Some people eat, sleep and chew gum, I do genealogy and write...

Friday, July 20, 2012

The Evolution of Methodology

I remember the first time I saw a copy of the U.S. Federal Census. I was researching in the old Family History Library in Salt Lake City, Utah and somehow decided I needed to look at the census. I had only the most vague understanding of how I might use the Census or even what I might find, but I searched through a huge cabinet of rolls of microfilm until I found one roll I thought might help. I looked at the Census in one of the hundreds of microfilm readers and quickly gave up. The images were unreadable to my inexperienced eyes and I have no idea how to find what I was looking for (if I knew). That ended my census experience for many, many years.

Did I attend a class on the census or look for a research guide? I didn't know such things existed. Did I ask for help? Of course not. I simply ignored the census for years. As it turned out, my own lines were not overly census dependent. Most of the "missing" information would not have been supplied from census records but many of my early conclusions may have made more sense had I used this resource.

My awakening to sources first came about through reading. I have mentioned this before, but my basic understanding of genealogy started from reading two books:
  • Greenwood, Val D. The Researcher's Guide to American Genealogy. Baltimore, Md: Genealogical Pub. Co, 1990. 
  • Eakle, Arlene H., and Johni Cerny. The Source A Guidebook of American Genealogy. Salt Lake City, Utah: Ancestry Pub. Co, 1984 and the later version, Szucs, Loretto Dennis, and Sandra Hargreaves Luebking. The Source: A Guidebook of American Genealogy. Salt Lake City: Ancestry, 1997. 
 As an interesting aside, I never dreamed that I would be working with Arlene Eakle in a common enterprise at Family History Expos back in those early days.

In today's online world of genealogy, it is very common for researchers in the U.S. to start with the Census records (and end there too). But during most of those early years, I was mainly trying to understand what was known and what was not known about my family.  Significantly, what took me many years of effort and multiple visits to the Family History Library, would today take no more than a few minutes looking at online family trees. The main difference was significant. Because I did not have an instant overview of "my family," I was forced to look at every connection, one by one, and verify, as much as I knew how at the time, the information and resolve any conflicting claims. Today, it is too easy to simply assume all that online information is correct and wonder what to do next.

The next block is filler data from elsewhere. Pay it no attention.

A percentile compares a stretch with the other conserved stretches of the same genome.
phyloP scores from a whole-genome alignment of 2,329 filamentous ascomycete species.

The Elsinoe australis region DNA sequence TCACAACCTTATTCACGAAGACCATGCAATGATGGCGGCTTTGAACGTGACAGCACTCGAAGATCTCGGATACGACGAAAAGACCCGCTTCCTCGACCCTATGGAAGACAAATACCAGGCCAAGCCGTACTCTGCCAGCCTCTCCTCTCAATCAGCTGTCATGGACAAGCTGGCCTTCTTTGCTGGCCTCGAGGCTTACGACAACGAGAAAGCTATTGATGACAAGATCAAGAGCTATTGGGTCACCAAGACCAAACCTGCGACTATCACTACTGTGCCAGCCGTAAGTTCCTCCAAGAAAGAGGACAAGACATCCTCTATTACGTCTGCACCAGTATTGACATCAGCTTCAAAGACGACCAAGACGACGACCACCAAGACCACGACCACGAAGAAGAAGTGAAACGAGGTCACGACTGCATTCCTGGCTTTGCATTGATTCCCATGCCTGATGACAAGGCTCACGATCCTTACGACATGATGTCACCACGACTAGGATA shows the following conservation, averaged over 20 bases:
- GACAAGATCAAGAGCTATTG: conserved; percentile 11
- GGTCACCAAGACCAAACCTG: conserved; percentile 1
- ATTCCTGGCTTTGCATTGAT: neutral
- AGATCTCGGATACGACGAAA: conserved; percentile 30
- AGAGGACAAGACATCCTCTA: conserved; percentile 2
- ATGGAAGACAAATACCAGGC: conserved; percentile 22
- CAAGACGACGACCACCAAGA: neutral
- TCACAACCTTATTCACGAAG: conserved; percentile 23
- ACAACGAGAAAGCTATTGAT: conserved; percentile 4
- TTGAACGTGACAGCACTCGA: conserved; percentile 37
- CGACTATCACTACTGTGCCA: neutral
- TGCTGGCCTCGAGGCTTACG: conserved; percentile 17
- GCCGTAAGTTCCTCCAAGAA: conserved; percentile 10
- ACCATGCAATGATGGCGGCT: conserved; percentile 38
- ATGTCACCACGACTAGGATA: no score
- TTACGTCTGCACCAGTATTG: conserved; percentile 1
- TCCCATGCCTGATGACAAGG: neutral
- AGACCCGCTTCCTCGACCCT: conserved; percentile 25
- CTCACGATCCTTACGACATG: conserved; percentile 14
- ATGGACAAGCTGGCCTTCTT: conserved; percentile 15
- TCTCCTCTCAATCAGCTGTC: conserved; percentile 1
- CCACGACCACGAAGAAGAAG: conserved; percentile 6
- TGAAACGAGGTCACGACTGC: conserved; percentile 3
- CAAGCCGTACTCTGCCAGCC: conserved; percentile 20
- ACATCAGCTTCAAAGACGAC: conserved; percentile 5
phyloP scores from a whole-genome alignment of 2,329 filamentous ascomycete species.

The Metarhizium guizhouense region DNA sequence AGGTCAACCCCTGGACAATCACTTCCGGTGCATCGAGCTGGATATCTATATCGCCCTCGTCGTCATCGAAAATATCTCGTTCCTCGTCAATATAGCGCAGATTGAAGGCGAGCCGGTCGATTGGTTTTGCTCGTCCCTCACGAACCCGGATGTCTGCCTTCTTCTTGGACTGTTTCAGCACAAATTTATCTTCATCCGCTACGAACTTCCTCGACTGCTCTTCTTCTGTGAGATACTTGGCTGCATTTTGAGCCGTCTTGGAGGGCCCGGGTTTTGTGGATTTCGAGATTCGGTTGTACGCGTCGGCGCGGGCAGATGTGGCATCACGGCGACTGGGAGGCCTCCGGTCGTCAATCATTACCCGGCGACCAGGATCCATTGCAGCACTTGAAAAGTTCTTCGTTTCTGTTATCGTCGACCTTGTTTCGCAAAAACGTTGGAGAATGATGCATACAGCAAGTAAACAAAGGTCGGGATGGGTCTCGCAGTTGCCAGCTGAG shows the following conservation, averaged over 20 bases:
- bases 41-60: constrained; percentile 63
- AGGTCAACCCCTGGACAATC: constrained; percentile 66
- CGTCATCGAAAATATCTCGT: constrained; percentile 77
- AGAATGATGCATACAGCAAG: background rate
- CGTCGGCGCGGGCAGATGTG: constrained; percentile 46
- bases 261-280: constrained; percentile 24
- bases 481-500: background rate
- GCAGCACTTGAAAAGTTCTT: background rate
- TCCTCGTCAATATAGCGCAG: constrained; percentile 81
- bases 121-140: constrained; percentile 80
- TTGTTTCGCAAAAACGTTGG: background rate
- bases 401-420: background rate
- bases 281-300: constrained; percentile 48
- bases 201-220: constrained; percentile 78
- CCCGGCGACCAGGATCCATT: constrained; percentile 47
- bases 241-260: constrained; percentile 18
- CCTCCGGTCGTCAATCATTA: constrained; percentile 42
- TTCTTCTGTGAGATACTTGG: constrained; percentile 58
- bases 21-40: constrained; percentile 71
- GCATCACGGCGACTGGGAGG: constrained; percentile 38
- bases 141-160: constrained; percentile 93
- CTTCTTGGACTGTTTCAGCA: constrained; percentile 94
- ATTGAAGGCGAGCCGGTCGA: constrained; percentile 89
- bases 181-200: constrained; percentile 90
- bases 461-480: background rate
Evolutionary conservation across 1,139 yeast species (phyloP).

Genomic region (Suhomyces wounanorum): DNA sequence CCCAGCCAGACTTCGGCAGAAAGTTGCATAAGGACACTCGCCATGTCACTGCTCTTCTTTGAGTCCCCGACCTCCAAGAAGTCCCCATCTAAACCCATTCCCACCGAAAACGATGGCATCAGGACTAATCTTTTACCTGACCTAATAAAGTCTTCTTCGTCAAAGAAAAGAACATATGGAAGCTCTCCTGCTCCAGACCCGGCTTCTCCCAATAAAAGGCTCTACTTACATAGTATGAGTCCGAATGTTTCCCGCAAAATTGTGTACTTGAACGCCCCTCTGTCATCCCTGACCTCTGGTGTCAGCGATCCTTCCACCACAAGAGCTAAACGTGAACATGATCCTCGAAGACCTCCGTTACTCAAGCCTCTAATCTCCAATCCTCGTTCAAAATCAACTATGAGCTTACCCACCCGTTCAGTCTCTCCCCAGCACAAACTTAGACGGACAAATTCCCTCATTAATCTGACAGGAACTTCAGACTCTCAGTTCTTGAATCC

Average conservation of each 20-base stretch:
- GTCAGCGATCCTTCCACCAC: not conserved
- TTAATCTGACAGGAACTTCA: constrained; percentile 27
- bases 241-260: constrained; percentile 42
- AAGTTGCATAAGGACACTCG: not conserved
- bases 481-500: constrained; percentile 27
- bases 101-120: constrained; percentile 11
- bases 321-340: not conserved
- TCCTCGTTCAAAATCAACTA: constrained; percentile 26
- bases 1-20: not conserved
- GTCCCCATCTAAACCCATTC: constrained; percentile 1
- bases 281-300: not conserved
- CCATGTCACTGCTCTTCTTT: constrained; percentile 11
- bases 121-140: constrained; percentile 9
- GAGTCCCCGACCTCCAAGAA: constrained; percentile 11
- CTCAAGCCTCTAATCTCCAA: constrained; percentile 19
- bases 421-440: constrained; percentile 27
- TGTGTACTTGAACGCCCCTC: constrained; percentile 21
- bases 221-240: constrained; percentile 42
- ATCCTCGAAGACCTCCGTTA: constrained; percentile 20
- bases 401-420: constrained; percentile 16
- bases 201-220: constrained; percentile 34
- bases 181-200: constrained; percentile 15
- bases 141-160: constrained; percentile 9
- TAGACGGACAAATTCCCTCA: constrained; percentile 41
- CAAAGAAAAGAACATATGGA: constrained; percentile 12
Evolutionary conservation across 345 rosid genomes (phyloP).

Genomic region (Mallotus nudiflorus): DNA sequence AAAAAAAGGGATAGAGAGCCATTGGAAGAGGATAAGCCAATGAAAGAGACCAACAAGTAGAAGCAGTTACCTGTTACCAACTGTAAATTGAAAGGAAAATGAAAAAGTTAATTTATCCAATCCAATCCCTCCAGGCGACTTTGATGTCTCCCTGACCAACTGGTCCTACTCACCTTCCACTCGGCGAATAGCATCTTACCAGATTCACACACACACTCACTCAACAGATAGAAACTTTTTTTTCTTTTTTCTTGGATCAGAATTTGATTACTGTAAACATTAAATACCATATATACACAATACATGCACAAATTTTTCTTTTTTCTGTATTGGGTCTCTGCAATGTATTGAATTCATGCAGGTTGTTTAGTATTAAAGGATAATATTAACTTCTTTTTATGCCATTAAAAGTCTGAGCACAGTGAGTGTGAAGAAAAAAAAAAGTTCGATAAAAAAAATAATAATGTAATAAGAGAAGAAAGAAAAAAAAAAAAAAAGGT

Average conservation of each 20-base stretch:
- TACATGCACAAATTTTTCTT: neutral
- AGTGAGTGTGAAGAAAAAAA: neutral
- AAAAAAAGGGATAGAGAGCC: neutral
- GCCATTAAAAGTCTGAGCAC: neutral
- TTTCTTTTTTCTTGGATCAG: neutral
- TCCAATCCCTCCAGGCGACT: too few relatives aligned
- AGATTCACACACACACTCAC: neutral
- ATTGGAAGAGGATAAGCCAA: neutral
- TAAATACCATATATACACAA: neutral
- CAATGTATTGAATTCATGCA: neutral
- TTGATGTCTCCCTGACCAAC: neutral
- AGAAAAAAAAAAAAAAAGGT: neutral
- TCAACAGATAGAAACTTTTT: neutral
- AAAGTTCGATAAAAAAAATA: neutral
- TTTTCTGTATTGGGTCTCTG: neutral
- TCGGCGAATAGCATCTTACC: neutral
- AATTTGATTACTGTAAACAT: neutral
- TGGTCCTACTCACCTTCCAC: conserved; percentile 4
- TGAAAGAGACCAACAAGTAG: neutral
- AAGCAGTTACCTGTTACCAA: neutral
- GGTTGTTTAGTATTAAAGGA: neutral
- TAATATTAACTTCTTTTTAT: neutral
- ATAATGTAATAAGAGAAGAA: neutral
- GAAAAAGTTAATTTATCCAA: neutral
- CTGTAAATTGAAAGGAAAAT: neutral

My investigations centered mainly on looking at the thousands of family group records submitted by my family members at various times. These records were on paper and collected in huge binders. Sometimes I would find multiple copies of the same family with the usual variety in details and accuracy. Most of my efforts were focused on resolving those contradictions and eliminating the unbelievable ones.

I think I instinctively understood the need for sources to verify the information in the records I was examining, but of course, I had no idea of the extent of the records available until I began reading, as I pointed out above. Despite my understanding of the need for sources, it took me a long time to understand the importance of recording those sources as citations. I am still not fully convinced that the format of the citation has any real value, other than consistency and making journal editors happy, but I am more inclined as time goes by, to record more about the source rather than some artificial minimum amount of information.

The real transition came from the formal requirements of taking classes in genealogy from Brigham Young University. The years spent taking classes helped to focus my research and organize it into something coherent, something others could understand and reproduce. Writing papers for university level classes, some of the hardest classes I ever took, may not seem like fun, but it does train you to think more systematically. I remember one comment from a professor at BYU who sent back a long note to my first paper scolding me for "sounding like an attorney." I guess to some extent, I will never get past that issue.

So where am I today? Still evolving. I usually start out helping someone with their "genealogy" by asking a whole lot of questions. I don't think that is what most people have in mind when they start, but I have found it necessary to establish what the person is really thinking about.

I am sure that my methodology will continue to evolve as new technical resources become available and as I keep learning how to do what I have been trying to do for the past thirty or so years.

1 comment:

  1. Your professor might have better approved of my style: I come from a long style of classroom teachers and spent 30 years copy-editing textbooks. I frequently sound like a teacher.
    But my mother always said I'd make a good lawyer, because I kept trying to be accurate to the last detail when I was talking.
    This makes me doubt that there is that much difference in sounding like a lawyer or sounding like a teacher.